There are few occasions more suited to toasting than the passing of a new year. It is also the occasion on which toasting has the most immaterial subject: on a birthday, you toast an individual; whereas holiday celebrations often have culturally-mandated hierarchies and a specific subject to toast. But as the New Year begins, and people around the world toast as their clocks strike 12, the glasses raised celebrate not a family member or a long-dead saint but the passage of time itself.
To mark the beginning of 2017, Disegno is delighted to publish a series of short reflections from the designers that participated in the project. Below, contributions from Formafantasma, Jacopo Sarzi and Marije Vogelzang are discussed.
Implicit in redesigning the toast is the idea that designers can shape our social rituals. “But individually developed design rarely plays a good role in the invention of rituals,” note Andrea Trimarchi and Simone Farresin, the co-founders of Amsterdam-based practice Formafantasma. “Rituals are usually collectively designed within a community over a long span of time.” With this reservation in mind, Farresin and Trimarchi chose to base their proposal around lightly modifying the existing ritual, removing the need for glasses and drinks and replacing them with a series of simple hand gestures: “As a continuation of Bruno Munari’s Speak Italian: The Fine Art of the Gesture, we propose two toasting gestures to be performed collectively and without objects.”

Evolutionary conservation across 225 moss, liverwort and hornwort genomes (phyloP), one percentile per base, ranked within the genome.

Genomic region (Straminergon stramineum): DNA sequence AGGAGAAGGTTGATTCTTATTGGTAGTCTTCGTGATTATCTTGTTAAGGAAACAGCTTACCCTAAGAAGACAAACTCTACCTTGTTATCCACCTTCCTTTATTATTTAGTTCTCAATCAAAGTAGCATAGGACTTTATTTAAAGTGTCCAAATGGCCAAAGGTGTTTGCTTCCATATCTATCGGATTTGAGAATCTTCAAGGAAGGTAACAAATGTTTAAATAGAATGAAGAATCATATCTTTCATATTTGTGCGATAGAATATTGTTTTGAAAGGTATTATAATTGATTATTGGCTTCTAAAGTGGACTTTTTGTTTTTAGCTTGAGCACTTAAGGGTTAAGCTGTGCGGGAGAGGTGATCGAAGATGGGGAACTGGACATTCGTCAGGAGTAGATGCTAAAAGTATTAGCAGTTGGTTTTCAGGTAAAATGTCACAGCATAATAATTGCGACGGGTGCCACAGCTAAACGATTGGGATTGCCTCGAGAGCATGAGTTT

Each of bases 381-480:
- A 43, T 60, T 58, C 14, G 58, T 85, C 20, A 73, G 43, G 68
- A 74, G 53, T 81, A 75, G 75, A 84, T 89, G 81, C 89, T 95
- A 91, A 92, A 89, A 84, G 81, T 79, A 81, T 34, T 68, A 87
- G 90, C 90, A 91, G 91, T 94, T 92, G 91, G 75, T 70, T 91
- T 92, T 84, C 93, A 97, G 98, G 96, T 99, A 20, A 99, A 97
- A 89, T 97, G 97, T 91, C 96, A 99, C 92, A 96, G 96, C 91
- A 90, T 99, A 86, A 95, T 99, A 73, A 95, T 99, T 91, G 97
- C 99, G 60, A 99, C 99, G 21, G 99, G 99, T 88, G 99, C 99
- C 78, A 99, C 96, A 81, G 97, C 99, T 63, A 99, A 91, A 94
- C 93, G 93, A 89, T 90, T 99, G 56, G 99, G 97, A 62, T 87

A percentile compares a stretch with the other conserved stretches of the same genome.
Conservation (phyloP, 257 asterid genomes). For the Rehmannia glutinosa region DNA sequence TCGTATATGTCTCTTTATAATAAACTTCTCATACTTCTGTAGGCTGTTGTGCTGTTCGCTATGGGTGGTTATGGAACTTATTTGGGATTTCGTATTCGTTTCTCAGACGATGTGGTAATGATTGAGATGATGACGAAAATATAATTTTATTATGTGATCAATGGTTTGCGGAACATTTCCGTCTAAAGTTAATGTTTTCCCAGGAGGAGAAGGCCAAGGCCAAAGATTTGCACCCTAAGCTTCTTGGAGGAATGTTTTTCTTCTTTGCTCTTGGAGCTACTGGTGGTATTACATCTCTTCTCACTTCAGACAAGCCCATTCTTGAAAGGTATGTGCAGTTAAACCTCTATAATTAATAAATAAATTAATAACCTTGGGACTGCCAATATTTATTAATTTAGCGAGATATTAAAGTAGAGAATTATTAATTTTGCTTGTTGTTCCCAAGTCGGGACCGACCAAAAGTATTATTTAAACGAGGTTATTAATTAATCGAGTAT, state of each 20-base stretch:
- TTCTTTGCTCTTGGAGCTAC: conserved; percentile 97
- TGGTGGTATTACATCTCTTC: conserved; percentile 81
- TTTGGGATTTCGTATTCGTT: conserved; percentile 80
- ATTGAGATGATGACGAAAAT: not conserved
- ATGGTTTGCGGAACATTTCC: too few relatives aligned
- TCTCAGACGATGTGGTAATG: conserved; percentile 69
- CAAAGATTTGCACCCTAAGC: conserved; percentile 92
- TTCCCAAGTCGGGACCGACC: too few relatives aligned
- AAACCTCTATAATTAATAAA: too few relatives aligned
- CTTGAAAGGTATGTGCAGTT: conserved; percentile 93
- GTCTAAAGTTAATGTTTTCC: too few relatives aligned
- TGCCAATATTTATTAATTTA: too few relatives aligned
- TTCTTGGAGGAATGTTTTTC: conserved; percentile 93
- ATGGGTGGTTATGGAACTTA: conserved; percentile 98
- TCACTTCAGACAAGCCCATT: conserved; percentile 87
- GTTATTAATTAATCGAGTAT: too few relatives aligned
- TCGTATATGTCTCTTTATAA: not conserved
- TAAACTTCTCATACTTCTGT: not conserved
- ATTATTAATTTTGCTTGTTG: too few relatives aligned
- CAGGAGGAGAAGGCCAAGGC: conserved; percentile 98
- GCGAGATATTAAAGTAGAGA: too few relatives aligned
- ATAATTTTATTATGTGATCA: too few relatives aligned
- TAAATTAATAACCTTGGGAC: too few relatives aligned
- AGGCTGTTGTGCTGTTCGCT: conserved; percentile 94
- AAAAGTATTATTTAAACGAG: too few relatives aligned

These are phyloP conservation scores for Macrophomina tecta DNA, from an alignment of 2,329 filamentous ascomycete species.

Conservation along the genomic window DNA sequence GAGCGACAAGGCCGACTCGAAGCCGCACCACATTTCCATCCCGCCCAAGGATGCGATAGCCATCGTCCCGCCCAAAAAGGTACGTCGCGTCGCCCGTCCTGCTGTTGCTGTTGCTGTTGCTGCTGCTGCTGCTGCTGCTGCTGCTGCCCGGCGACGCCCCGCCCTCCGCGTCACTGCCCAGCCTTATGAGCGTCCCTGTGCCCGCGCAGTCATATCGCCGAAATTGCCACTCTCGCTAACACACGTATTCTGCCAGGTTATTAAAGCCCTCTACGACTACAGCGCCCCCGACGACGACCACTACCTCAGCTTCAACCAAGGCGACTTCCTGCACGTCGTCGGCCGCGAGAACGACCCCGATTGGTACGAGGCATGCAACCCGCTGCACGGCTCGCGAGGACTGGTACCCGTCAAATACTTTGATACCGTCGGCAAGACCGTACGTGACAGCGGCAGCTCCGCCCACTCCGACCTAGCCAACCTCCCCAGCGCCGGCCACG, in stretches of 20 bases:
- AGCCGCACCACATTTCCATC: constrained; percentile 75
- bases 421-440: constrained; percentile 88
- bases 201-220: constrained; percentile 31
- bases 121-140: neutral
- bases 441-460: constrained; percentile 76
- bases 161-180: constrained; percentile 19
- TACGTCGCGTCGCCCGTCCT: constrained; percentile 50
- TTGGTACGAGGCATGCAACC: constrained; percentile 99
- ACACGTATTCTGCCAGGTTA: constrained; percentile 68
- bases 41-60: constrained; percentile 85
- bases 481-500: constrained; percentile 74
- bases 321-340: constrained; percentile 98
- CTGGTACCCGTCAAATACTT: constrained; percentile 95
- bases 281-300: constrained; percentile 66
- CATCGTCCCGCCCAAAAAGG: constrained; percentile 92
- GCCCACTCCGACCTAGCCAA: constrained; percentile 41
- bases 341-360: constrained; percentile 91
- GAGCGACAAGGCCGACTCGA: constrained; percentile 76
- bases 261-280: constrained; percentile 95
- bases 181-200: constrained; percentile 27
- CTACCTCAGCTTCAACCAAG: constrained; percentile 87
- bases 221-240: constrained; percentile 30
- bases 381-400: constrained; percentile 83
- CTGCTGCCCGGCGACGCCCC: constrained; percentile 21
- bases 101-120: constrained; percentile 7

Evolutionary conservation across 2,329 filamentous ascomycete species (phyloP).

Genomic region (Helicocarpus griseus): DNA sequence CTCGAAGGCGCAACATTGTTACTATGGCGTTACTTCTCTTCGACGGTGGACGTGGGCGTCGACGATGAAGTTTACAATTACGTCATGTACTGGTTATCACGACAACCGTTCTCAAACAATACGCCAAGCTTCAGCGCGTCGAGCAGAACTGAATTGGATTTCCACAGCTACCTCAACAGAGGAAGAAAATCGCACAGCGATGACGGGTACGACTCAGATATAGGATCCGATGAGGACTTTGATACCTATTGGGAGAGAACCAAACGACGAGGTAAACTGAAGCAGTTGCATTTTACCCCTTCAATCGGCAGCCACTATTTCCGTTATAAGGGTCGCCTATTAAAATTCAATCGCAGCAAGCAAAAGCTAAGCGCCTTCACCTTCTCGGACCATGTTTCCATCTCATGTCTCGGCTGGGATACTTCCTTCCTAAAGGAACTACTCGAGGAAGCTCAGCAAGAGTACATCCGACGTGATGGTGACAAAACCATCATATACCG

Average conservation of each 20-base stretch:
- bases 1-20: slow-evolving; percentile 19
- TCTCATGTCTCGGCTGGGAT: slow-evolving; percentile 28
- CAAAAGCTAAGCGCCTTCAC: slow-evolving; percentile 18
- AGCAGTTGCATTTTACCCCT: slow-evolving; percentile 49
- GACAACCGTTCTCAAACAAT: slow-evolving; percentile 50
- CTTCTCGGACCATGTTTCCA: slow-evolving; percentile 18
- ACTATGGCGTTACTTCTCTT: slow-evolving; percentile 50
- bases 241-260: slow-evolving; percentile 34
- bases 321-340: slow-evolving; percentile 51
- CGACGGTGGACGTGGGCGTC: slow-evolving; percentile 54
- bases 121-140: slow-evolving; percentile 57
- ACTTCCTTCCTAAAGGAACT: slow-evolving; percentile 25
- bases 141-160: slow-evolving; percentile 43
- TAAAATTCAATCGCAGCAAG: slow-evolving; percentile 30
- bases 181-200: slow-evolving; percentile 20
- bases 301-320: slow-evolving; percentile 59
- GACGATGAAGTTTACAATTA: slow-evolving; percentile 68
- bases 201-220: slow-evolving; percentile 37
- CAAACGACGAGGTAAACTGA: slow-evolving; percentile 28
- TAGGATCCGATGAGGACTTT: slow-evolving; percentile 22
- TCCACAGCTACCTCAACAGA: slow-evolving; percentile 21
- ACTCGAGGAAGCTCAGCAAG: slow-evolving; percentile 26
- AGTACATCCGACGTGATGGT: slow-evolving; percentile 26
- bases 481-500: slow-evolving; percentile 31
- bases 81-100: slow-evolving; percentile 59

Formafantasma's design is illustrated in the gallery above.
“In these days of hate and terror, could the toast become the best symbol of solidarity, respect and willingness to learn from the unknown in front of us?” Jacopo Sarzi, a London-based designer, identifies the democratic nature of the toast as essential to its appeal, yet argues that this egalitarianism could be extended. Toasting is often tied to alcohol, which can prove alienating for those who do not drink. As such, Sarzi has proposed a series of vessels that conceal their contents. Rather than communicating the drink they contain, the vessels reflect the nature of the toast they are being used for – be it celebratory, romantic or secretive. “The choice of the drink becomes detached from the act itself,” notes Sarzi. “It’s a way of respecting differences in people’s beliefs and tastes.”
For a number of years the food designer Marije Vogelzang has been toying with the toasting ritual in the events and installations that she runs as part of her practice. Vogelzang hands her guests a champagne flute that is tied to all of the other glasses by a single, long ribbon. “It means that all the guests are connected to one another,” says Vogelzang. “It’s simple, but immediately gives a sense of togetherness. If you need to freshen up, you have to give your glass to your neighbour to hold for you.” The effect is to engender interaction between guests, thereby heightening toasting’s function as a social lubricant. Symbolically, the communality of the toast becomes embodied by a single ribbon fluttering across a room.